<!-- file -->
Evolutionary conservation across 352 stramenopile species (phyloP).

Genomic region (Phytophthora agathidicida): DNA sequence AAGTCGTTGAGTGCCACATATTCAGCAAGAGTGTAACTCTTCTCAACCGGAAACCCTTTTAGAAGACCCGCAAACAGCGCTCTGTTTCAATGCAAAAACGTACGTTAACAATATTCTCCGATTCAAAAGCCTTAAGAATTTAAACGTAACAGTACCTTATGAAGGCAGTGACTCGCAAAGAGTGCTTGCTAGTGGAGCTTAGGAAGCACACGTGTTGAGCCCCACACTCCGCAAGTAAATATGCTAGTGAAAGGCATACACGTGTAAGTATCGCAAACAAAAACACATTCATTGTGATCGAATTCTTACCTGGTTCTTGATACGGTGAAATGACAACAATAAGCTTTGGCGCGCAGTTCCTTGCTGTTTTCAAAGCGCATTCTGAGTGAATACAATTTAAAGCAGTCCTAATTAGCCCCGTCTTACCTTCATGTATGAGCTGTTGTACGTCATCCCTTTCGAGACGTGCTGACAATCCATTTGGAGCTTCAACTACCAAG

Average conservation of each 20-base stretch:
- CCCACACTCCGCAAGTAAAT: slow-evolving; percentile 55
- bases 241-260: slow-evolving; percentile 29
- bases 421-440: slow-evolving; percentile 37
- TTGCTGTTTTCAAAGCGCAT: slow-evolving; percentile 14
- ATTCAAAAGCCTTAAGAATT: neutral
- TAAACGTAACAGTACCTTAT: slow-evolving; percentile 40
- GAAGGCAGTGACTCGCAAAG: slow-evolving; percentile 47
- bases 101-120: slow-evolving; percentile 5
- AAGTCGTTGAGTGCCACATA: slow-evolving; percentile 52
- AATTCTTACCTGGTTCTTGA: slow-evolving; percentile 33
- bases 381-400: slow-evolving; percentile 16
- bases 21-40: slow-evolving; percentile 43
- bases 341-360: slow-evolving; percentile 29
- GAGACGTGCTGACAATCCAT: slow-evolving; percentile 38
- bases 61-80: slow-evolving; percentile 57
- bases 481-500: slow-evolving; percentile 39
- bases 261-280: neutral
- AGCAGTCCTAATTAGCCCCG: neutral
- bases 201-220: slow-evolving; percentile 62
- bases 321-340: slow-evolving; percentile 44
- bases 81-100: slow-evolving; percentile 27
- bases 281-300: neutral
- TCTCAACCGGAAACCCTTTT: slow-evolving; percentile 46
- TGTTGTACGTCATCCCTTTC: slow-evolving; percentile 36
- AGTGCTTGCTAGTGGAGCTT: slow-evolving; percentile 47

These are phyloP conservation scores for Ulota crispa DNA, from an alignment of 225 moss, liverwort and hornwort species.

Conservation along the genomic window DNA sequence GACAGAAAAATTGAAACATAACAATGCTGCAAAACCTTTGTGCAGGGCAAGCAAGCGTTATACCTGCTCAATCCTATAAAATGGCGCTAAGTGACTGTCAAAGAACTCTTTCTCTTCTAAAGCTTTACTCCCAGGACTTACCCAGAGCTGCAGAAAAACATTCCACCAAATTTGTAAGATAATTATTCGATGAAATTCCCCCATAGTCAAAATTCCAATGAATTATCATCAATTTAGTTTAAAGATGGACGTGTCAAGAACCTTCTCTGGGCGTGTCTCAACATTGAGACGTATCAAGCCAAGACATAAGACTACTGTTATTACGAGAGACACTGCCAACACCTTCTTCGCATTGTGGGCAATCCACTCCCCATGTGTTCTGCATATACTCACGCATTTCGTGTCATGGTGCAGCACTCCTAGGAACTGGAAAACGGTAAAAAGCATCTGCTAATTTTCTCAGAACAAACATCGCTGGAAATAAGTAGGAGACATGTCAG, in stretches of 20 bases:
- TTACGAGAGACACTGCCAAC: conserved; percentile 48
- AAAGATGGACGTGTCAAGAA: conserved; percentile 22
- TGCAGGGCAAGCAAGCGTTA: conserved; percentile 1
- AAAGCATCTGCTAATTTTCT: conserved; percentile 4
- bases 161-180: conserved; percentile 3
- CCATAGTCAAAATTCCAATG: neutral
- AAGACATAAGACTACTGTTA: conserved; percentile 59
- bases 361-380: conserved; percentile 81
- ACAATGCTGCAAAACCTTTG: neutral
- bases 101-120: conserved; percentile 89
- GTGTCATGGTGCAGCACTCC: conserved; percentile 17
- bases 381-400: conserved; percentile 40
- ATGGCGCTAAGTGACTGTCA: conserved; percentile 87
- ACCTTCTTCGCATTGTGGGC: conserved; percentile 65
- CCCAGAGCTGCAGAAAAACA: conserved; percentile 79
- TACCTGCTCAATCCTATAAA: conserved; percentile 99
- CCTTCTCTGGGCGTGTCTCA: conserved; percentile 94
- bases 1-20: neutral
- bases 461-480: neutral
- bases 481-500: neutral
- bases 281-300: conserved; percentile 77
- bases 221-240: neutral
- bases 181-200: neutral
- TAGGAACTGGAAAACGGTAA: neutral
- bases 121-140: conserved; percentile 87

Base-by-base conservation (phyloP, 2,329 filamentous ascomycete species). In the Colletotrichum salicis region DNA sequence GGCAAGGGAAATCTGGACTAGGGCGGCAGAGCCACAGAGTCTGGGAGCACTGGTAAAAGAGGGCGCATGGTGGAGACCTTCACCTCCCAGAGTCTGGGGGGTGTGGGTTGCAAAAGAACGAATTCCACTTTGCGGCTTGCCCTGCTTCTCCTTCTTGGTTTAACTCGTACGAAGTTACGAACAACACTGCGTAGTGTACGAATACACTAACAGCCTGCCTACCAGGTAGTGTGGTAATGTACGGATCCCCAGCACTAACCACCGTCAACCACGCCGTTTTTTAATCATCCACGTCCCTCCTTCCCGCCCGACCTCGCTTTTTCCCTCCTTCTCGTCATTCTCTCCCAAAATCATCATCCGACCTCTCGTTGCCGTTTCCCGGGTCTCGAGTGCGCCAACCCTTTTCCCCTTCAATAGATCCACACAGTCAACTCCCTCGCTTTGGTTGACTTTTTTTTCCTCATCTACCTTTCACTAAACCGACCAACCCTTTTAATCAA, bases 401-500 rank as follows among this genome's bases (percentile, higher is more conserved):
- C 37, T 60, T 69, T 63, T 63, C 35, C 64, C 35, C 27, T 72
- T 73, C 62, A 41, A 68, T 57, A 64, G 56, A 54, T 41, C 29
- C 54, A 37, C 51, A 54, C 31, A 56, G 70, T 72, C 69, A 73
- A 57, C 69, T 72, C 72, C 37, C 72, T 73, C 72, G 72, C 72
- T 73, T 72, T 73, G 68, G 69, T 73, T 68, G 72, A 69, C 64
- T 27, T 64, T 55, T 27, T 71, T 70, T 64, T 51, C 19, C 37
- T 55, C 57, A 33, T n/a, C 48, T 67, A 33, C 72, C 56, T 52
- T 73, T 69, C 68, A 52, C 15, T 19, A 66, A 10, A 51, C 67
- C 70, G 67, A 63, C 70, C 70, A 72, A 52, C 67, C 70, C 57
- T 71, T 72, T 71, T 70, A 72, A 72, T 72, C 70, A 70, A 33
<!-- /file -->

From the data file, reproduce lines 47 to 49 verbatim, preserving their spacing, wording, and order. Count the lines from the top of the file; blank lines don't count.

- CCTTCTCTGGGCGTGTCTCA: conserved; percentile 94
- bases 1-20: neutral
- bases 461-480: neutral